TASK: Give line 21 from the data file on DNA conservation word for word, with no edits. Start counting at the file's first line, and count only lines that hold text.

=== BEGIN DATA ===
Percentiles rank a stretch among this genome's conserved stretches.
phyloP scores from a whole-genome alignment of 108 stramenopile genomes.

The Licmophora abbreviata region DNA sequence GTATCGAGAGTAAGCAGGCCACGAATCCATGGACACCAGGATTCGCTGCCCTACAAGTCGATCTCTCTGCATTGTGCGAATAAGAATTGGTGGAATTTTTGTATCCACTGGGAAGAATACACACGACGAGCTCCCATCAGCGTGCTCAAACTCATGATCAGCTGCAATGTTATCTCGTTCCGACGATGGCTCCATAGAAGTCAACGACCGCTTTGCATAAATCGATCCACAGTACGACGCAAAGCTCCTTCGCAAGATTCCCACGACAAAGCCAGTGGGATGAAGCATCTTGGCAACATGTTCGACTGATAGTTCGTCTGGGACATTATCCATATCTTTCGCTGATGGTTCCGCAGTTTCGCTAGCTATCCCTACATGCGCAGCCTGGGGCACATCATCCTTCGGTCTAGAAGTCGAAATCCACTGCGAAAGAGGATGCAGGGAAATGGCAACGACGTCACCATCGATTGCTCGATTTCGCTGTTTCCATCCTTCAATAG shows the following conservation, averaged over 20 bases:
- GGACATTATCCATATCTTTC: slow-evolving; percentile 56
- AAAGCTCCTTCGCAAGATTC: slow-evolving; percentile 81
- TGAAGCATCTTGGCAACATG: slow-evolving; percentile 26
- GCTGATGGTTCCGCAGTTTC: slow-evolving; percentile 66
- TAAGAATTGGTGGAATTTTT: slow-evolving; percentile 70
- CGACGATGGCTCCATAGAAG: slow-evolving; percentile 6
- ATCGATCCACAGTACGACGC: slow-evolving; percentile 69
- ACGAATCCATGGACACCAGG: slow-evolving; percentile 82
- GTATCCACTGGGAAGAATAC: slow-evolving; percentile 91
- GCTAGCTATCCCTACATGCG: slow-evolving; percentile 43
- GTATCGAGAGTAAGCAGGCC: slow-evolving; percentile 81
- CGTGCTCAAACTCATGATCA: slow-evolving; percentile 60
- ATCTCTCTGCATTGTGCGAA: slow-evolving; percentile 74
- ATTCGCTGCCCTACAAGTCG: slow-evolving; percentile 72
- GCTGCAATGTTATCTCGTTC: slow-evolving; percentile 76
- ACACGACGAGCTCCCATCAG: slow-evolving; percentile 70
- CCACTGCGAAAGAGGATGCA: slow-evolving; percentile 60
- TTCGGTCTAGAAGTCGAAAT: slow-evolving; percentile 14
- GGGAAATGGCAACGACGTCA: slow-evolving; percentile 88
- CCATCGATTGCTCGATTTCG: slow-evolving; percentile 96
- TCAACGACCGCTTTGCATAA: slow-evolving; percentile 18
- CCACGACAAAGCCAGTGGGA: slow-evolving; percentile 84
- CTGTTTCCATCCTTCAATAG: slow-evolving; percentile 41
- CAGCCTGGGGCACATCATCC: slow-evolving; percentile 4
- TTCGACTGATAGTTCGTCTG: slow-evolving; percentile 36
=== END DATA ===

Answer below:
- TTCGGTCTAGAAGTCGAAAT: slow-evolving; percentile 14